Christ died on the cross, that bread and juice remind me. The small familiar cup tells the story of his death, his blood, saving me. I twirl the empty cup in my fingers, brush crumbs from my lap and remember.
Before the cross, Christ remembered, too. The first passing over, the blood on the doors, the escaping to the desert. Hurry, there’s no time to for the bread to rise. Don’t forget the wine. Don’t forget. Don’t forget the blood that saved you.
And we sit down for Seder to remember the Passover.
We receive blessings, wash our hands, eat the Karpas. Remember the tears of the Israelites enslaved. Remember the tears that washed His feet.
We break the middle matzah, tell the story, ask the questions. Remember. Why do we eat matzot? Why only bitter herbs? Why do we dip our food twice?
Why do we recline? It is for freedom that Christ has set us free.
We hear questions of the sons and we learn. The plagues, ten. D’tzach Adash B’achav.
And then the Dayenu; my favorite. The song, it tells us that it’s enough. The deliverance out of slavery, the miracles for the journey, the presence of God. Even one small piece is enough. Enough to feel Your mercy, enough to see Your power, enough to experience Your love. One crumb of manna, one crumb from Your table, it would have been enough to thank You. Dayenu. It’s enough.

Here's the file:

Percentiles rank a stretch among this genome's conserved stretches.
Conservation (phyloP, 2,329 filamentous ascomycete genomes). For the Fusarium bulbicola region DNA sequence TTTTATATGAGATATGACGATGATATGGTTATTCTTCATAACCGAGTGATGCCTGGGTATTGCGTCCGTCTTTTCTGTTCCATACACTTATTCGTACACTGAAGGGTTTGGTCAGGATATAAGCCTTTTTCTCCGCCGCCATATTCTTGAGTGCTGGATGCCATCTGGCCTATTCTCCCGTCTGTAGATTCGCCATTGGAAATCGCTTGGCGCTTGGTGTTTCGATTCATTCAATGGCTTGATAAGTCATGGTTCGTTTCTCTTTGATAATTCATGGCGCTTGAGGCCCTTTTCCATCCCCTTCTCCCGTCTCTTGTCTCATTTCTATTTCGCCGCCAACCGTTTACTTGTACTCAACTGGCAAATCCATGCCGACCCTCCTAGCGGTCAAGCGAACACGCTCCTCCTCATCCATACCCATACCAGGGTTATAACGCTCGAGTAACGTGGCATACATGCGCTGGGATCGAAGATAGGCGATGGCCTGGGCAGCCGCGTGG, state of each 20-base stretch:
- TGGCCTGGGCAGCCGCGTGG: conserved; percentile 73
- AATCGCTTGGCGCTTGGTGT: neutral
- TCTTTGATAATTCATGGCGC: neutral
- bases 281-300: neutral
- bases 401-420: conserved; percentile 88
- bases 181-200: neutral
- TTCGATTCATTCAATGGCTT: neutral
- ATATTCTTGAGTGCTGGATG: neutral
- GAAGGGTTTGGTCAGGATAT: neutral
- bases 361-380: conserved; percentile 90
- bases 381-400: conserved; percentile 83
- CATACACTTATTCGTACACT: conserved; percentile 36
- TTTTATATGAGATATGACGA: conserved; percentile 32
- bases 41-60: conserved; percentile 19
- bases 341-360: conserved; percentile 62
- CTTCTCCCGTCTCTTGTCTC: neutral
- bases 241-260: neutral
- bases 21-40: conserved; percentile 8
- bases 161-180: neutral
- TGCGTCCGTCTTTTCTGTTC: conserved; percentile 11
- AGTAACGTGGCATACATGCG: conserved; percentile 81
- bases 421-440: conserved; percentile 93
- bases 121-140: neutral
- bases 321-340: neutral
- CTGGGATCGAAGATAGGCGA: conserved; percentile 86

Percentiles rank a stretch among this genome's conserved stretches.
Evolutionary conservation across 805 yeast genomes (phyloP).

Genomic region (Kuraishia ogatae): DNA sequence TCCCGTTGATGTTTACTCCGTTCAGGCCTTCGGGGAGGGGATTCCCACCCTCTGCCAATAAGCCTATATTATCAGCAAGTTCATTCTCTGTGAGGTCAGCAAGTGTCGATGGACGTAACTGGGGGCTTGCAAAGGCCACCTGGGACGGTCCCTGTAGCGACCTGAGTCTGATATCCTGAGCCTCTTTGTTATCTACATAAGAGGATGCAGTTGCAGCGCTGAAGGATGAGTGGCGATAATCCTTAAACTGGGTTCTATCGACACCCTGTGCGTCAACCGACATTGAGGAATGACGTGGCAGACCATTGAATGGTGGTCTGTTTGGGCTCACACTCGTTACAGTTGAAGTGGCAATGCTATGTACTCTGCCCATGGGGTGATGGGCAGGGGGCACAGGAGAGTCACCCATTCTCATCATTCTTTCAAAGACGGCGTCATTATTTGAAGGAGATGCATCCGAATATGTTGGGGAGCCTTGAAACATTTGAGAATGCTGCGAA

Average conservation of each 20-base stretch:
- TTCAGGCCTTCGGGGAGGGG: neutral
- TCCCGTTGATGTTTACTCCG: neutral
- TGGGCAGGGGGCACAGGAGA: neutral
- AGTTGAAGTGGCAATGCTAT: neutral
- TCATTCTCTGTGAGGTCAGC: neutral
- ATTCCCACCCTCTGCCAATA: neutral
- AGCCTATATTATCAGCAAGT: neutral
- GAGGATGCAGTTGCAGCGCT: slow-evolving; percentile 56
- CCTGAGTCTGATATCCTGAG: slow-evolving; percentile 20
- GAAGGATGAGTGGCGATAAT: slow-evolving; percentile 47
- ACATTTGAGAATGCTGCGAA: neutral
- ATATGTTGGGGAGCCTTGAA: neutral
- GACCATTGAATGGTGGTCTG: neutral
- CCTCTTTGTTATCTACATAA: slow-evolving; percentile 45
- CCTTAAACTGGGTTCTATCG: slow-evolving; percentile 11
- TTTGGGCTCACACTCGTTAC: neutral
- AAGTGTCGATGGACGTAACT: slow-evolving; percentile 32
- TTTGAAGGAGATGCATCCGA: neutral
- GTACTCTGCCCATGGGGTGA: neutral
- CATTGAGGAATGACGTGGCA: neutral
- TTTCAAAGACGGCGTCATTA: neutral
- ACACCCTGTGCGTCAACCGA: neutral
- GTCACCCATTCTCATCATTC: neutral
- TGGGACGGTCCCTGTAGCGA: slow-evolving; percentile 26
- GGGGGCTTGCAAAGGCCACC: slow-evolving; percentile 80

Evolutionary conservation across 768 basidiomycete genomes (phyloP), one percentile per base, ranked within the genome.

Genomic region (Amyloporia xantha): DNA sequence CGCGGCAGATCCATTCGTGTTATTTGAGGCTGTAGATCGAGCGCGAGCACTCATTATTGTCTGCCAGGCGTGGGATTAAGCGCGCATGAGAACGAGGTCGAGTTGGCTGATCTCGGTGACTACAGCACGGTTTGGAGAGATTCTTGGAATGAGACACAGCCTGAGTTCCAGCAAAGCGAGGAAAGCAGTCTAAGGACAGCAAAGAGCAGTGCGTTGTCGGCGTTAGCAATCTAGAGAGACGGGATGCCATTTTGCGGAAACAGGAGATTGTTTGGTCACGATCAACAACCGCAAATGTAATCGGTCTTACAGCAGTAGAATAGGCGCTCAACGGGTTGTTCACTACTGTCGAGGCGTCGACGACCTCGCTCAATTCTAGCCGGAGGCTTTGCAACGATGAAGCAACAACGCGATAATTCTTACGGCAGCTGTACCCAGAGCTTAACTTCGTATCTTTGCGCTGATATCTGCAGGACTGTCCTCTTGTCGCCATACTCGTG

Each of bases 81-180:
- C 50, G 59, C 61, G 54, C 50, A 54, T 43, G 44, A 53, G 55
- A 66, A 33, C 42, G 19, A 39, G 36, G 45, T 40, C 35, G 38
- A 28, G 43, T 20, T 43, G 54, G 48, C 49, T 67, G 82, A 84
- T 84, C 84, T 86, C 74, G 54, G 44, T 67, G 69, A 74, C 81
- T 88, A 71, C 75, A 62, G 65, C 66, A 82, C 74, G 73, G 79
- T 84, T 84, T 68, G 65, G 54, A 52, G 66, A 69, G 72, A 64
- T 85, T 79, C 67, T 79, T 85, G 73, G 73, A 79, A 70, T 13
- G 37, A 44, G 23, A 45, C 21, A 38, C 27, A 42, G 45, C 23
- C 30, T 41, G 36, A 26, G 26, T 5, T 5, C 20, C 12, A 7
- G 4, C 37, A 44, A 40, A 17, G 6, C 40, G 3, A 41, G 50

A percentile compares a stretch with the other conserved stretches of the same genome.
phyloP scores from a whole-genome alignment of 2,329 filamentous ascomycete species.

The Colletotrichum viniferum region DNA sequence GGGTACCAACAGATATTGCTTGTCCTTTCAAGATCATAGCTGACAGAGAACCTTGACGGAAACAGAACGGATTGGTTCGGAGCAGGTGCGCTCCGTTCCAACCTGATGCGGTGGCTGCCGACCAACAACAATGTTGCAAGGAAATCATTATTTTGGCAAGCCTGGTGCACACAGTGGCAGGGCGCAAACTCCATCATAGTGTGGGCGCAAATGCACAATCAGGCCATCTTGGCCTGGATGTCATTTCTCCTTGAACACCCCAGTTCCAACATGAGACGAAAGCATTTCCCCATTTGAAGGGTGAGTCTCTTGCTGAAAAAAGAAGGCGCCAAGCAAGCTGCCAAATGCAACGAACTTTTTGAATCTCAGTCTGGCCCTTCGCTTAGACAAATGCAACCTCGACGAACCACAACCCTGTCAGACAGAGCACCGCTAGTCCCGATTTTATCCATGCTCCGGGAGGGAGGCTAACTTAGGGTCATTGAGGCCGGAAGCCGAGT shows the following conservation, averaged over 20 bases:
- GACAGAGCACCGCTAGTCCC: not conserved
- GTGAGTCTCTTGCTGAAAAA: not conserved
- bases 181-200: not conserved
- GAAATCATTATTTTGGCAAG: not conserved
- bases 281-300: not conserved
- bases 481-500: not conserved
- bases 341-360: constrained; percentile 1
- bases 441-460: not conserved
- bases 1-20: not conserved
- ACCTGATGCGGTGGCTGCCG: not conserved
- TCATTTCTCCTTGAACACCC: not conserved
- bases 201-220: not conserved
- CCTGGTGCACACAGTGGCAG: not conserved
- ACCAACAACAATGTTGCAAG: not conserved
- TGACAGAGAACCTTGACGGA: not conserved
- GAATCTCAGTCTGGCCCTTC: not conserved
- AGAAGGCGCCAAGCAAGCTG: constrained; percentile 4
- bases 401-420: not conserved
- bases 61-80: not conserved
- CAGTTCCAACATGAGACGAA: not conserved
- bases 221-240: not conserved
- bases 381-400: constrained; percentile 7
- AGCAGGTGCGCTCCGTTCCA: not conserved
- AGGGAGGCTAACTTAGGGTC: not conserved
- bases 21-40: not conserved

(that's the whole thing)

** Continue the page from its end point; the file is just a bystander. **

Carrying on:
More wine is poured, more blessings given. We wash our hands again and remember. Wash me, and I will be whiter than snow.
The matzot is passed, the bitter maror, the sweet charoset, the maror again. And then we feast.
We find the afikoman, open the door for Elijah and breeze through the Hallel. Give thanks to the Lord, for he is good. And the Passover meal is over.
His love endures forever.
I remember taking the bread and juice as a girl; head down in shame, knowing my sin. I know my sin now still. His love washes over me, a hurricane of wind and mercy.
There’s pride in forgetting. In forgetting what His death meant. How it saves me. Take and eat, drink. Remember.